Studies show reading aloud to children increases vocabulary more than talking. If you’re a good reader, you’re smart. If you’re not, you’re not smart, at least not book smart anyway. That’s basically how todays culture views the skill of reading. So it’s not difficult to see why child psychologists want parents reading aloud to children. There are just too many benefits to pass up.
Reading and Test Taking.
Tests in school revolve around your ability to read, well, except some math tests. And if you’ve ever found reading a bit of a challenge you will know how mentally exhausting test taking can be. It’s part of the reason why Massaro, professor of psychology at the University of California, advises parents to read picture books to their children at an early age. It will increase their vocabulary, reading skill, and make test taking much easier and less exhausting.
Yes, children do learn language from speech. But reading aloud to children reveals words they would have otherwise never been exposed to. And reading childrens books exposes them to words adults normally do not use, like “aghast,” or “grimace.” So reading new words in their proper contexts increases their literacy more than talking.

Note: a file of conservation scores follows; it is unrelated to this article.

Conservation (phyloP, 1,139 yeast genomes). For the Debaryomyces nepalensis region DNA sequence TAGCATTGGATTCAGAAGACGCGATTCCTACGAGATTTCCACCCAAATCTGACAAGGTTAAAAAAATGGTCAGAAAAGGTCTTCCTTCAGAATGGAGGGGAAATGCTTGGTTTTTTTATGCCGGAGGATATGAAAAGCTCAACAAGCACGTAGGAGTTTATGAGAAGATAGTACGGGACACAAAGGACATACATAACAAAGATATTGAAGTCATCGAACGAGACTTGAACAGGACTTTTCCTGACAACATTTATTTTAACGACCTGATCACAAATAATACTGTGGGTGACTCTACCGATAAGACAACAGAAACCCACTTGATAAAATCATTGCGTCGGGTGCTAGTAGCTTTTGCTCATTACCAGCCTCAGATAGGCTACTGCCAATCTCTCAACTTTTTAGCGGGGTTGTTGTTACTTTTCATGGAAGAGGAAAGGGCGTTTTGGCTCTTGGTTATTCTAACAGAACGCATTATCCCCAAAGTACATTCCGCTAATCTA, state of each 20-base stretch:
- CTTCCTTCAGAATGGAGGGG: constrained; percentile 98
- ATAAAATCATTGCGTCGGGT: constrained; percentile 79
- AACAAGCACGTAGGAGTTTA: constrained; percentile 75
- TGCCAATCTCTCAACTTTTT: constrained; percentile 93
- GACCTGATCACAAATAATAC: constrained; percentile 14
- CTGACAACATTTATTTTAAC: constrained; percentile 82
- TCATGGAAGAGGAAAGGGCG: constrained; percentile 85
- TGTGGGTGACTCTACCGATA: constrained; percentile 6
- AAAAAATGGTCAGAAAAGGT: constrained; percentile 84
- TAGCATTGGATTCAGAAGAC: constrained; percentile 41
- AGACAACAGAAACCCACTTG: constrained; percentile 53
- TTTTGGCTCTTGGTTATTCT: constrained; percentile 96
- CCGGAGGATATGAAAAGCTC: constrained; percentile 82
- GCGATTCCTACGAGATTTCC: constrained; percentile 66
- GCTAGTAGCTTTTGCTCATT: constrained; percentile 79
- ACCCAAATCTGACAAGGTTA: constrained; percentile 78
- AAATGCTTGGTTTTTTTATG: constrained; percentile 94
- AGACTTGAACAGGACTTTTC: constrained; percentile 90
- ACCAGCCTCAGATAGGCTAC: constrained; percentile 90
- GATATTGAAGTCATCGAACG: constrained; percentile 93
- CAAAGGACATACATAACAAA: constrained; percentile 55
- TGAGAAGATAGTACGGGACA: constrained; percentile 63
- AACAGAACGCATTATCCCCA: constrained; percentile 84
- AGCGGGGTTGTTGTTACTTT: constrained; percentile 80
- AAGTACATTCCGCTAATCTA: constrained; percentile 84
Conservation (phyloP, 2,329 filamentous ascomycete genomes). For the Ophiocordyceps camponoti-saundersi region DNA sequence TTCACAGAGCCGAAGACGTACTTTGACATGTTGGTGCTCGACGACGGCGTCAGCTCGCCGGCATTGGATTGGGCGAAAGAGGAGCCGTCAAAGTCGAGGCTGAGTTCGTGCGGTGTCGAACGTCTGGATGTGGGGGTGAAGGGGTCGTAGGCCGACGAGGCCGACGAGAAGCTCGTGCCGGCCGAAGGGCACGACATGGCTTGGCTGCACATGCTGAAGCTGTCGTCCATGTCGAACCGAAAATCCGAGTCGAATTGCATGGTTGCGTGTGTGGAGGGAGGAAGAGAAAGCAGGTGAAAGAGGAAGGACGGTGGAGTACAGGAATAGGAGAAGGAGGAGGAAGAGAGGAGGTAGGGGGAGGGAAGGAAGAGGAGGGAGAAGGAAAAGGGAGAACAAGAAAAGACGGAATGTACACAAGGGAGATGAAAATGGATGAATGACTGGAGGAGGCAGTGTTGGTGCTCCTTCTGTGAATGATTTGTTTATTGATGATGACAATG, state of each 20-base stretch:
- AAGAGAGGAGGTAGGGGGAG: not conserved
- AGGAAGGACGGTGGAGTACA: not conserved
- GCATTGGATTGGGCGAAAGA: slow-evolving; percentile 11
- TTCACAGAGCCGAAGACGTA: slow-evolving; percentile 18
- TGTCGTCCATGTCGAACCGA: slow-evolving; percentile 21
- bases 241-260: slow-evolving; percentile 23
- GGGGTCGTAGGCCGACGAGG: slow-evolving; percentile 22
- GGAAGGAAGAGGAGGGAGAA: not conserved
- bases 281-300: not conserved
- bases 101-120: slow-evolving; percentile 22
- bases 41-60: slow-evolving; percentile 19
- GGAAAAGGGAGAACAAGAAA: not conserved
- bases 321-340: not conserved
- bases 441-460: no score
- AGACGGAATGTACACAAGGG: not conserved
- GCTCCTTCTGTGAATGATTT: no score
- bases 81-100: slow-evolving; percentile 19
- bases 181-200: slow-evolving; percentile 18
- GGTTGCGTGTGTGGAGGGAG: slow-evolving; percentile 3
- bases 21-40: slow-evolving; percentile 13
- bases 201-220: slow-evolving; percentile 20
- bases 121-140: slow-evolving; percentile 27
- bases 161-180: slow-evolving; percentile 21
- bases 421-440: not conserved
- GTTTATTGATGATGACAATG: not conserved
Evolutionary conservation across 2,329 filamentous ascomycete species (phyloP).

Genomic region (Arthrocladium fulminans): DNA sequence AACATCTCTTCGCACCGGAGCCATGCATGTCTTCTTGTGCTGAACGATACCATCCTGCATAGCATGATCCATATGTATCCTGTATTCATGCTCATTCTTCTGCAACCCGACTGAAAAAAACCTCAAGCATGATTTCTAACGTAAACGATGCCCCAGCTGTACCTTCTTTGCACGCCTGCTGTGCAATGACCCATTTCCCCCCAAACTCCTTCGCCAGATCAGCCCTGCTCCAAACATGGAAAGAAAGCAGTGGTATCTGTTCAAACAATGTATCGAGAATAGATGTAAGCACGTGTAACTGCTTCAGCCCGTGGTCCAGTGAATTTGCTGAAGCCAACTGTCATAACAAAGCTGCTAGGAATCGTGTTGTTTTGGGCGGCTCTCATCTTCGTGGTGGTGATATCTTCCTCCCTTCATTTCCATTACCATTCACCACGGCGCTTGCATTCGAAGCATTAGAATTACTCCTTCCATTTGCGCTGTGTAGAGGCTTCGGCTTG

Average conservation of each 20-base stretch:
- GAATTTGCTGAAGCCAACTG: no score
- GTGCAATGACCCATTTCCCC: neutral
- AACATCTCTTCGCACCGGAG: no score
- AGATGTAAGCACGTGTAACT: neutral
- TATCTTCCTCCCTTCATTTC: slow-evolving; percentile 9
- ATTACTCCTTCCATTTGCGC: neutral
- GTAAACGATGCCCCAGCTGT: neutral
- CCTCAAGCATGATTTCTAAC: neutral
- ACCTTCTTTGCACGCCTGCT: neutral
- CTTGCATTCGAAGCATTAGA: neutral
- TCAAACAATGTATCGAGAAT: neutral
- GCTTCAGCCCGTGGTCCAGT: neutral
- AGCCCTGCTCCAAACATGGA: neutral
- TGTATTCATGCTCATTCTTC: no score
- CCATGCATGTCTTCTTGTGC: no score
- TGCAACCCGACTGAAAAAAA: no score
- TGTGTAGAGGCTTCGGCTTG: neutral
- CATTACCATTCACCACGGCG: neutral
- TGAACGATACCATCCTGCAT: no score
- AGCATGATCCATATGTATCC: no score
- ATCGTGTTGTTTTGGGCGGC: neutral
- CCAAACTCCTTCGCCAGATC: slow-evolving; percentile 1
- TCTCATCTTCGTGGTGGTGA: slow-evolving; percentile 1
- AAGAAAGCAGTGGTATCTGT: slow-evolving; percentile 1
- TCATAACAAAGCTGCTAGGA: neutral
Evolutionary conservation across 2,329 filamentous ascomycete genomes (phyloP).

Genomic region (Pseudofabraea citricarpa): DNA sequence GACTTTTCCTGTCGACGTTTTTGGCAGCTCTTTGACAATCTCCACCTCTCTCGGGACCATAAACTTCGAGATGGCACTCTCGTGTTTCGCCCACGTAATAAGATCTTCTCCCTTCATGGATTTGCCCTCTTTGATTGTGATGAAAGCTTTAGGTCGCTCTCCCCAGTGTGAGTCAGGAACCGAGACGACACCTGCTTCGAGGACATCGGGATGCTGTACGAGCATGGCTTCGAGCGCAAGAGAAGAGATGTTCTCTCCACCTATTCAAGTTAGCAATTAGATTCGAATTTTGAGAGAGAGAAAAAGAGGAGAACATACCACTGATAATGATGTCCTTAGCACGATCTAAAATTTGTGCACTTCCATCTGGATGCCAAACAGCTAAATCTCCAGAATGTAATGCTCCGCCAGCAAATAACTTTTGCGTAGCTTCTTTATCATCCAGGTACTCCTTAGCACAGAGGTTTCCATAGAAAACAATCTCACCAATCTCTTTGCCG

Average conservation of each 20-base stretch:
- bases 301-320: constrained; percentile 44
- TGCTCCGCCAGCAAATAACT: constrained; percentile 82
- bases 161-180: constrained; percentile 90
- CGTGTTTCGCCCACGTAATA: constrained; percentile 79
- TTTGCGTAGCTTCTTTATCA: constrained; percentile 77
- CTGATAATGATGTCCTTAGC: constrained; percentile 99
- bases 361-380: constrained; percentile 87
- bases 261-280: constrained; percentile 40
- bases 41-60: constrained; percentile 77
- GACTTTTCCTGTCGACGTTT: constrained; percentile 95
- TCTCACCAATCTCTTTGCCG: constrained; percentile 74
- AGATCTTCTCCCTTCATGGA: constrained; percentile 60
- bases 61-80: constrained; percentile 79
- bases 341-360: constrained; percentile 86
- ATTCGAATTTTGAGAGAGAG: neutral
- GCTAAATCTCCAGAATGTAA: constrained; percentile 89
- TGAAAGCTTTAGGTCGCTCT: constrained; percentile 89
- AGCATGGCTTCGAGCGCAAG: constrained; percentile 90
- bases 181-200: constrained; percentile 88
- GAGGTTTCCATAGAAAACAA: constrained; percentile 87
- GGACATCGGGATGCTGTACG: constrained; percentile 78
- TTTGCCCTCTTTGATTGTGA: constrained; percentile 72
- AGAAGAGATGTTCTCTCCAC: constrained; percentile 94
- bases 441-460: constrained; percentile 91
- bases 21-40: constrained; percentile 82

The Matthew Effect
You may have heard the phrase, “the rich get richer and the poor get poorer.” It’s called the matthew effect, and studies show that it also applies to reading. The faster kids learn how to read, and broaden their vocabulary, the faster they learn in school. And sadly the opposite is also true for children who are held back from the rich language found in children’s books. “The rich get richer and the poor get poorer.”
Massaro’s study explains how this is true. Reading to children improves their vocabulary, literacy, and preps them for the competitive nature of schooling. It helps stop them getting mentally exhausted during tests, or insecure from reading aloud in front of the entire class. And overall, it improves the childs well being by increasing their ability to express themselves by finding the right words for the right situations.
You can read more about this story here : http://edsource.org/2015/study-says-reading-aloud-to-children-more-than-talking-builds-literacy/82045